A lot of people were put off by this album, the production is jarring, the music is loud and in your face, and the lyrics aren’t designed to make you comfortbale, but in my opinion this was the most important album released in 2104. From the first notes of this album it is apparent that these kids are out to start an argument about the current state of affairs in the US and especially the Southern states. Whether he’s referencing the Occupy Movement or Alabama’s ridiculous HB 56 there is a thread to Lee’s lyrics and it’s that the time for conversation has passed and now it’s time for an argument.
We Dare Defend Our Rights
In person Lee is a soft but well spoken as well as one of the most humble people I’ve ever met. If you had never seen him and met him on the street you would never guess that he spends his nights on stage perfomring some of the most lyrically aggressive songs around. Before a show you might catch glimpse of him walking around with a gallon of water talking to the fans, genuinely happy to see every one at the show. Then the album comes to life on stage with Lee and the rest of the band putting every bit as much energy in to the show as you feel when you put on this record. Watching them live is almost a religious experience and it’s obvious that each and every one of them believes in what they are doing.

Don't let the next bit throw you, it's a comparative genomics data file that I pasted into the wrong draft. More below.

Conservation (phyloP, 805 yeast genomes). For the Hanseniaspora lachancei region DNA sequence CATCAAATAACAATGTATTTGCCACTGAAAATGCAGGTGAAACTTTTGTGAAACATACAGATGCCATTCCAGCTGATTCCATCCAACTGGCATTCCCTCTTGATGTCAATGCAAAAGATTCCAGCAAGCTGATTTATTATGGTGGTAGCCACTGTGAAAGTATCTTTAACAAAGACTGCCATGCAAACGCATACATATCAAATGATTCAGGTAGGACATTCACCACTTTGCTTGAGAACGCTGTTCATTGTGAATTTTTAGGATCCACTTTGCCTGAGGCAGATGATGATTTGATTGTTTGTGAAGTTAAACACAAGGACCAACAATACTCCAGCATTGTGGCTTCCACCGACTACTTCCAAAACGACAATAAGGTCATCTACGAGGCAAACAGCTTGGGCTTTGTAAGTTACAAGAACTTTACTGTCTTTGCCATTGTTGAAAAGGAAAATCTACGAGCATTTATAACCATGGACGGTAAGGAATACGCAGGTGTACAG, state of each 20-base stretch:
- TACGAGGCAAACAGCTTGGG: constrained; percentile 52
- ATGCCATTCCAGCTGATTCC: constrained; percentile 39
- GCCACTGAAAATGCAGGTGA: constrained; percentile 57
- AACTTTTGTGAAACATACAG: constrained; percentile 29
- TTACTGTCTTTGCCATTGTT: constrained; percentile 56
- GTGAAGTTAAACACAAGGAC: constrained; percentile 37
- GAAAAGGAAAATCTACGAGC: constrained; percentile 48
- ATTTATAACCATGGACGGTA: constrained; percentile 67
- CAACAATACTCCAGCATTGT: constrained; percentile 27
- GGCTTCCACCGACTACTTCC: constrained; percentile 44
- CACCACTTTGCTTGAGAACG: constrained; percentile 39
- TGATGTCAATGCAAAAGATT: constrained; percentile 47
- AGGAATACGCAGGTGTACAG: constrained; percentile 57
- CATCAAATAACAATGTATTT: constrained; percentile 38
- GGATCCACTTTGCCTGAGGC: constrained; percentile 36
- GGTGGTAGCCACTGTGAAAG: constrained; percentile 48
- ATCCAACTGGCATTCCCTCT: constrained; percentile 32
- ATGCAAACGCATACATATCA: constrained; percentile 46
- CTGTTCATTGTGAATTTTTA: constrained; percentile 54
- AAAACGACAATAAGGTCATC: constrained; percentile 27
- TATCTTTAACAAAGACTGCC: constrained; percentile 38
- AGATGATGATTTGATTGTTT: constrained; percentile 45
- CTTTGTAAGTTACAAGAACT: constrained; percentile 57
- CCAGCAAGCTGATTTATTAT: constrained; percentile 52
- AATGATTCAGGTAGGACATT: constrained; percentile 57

The Kudzu and the Concrete
This record is full of life, anger, and energy. It is, at its heart, a protest record and at the same time it’s the sort of record that you put on and can no longer sit still. The energy is contagious and I’ve watched it work its magic on even my youngest kids, who aren’t old enough to understand the frustration and anger in the lyrics or the struggles described. On this record Lee Bains is the incarnation of the angry young man and it’s an absolutely beautiful thing to behold! If you don’t already own a copy of Dereconstructed you can pick it up on SubPop’s MegaMart.